"You can spin anything if you use the right words,” said comedian Harrison Greenbaum. “Caught stealing company funds at your last job? You were 'recognized for your wealth redistribution acumen.' Caught cheating on your wife with your secretary? You 'excelled at internal affairs.' Caught drinking excessively at your advertising firm? Well, that would probably make an awesome TV show," he quipped.

8. Stay. On. Message.

Politicians get peppered with tons of questions that are all across the map — Do you support the Tea Party? What did you think of Lady Gaga’s meat dressat the VMAs? Do you have a love child?

You won’t face nearly that many crazy questions — but you still need to take a page out of the campaign book and, no matter what you’re asked — stay on point.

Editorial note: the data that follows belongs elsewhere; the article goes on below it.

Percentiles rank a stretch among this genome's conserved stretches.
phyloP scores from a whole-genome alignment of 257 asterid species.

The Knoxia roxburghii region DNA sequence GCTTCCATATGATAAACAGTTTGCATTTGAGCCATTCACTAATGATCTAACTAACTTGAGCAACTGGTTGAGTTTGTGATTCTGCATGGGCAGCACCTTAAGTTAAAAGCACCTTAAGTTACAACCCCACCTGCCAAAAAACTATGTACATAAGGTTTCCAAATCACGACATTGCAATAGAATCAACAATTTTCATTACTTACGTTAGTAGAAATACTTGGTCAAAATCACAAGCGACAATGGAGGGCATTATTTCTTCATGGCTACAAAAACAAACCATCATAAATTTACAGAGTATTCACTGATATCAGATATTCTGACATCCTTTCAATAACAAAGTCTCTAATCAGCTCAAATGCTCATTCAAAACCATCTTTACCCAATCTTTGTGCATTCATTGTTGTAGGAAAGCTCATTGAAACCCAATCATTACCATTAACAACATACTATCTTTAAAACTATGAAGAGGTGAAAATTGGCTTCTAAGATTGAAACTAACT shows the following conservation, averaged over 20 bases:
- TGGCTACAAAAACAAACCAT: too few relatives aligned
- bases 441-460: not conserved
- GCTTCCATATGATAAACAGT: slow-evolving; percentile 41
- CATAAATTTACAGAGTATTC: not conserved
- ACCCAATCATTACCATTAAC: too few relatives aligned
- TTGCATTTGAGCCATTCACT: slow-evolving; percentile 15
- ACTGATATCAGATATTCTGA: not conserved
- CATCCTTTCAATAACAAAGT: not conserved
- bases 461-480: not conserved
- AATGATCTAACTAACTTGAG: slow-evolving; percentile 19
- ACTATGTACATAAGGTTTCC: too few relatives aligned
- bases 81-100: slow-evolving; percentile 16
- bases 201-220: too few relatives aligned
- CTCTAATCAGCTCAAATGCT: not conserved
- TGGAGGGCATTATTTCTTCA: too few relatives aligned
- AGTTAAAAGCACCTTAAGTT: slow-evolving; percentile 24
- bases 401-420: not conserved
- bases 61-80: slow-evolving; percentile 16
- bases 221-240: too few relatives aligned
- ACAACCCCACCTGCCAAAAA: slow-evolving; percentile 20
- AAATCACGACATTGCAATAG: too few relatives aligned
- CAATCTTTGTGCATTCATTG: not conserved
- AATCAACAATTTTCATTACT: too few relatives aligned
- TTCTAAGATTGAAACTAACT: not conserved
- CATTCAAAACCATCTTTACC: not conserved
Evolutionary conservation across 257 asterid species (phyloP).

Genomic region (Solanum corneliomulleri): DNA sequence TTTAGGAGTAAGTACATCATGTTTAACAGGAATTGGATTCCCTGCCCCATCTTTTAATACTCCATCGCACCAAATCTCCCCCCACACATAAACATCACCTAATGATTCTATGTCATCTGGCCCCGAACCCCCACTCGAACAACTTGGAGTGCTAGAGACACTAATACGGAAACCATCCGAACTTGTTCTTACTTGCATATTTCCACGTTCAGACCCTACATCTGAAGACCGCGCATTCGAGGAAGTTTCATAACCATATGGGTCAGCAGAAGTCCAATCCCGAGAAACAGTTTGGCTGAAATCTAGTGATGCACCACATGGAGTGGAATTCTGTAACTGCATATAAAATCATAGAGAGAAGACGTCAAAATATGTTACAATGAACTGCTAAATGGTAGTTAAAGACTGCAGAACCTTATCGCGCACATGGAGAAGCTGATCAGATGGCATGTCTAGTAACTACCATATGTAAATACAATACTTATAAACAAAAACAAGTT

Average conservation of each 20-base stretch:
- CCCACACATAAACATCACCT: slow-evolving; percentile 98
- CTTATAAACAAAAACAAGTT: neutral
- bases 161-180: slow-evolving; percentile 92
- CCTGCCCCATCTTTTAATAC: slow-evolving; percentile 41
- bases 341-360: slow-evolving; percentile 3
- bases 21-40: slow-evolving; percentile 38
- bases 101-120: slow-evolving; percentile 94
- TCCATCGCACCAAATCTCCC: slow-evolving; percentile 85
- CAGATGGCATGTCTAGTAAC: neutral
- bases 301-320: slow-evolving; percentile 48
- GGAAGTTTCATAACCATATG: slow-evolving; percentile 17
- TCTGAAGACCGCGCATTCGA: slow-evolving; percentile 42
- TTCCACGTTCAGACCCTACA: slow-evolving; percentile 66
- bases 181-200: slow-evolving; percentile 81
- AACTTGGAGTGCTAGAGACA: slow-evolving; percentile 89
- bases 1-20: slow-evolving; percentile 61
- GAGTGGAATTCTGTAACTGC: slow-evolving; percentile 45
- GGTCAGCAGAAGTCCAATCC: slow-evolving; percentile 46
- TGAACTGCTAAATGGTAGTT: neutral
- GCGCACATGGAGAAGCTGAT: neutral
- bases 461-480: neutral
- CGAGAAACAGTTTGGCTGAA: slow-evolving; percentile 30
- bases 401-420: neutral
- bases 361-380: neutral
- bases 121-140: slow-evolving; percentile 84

“No matter what the question is, and no matter how impertinently put, the politician has an answer and doesn’t get distracted by the host’s badgering,” Cenedella and Rothenberg write in "You're Better Than Your Job Search." “We can’t say whether that’s good for us voters, but we can tell you it’s deadly effective for giving a great interview!”

So stay on message. No matter what they ask you, always circle back to your three main points.

9. Be Persistent.

Some people treat applying for a job like dating.

Should I call again? Is it too soon? Maybe I should wait for him to call me?

That may work for dating but when you’re applying for a job — you have to be persistent.

“It’s OK to be persistent in asking for that endorsement — getting that endorsement from the hiring manager, from the company,” Rothenberg said. “Hopefully they’ll vote for you.”

Oh, and don’t forget to vote for yourself!



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  • Cindy Perman is a writer at CNBC.com, covering jobs, real estate, retirement and personal finance.

  • Based in Los Angeles, Jane Wells is a CNBC business news reporter and also writes the Funny Business blog for CNBC.com.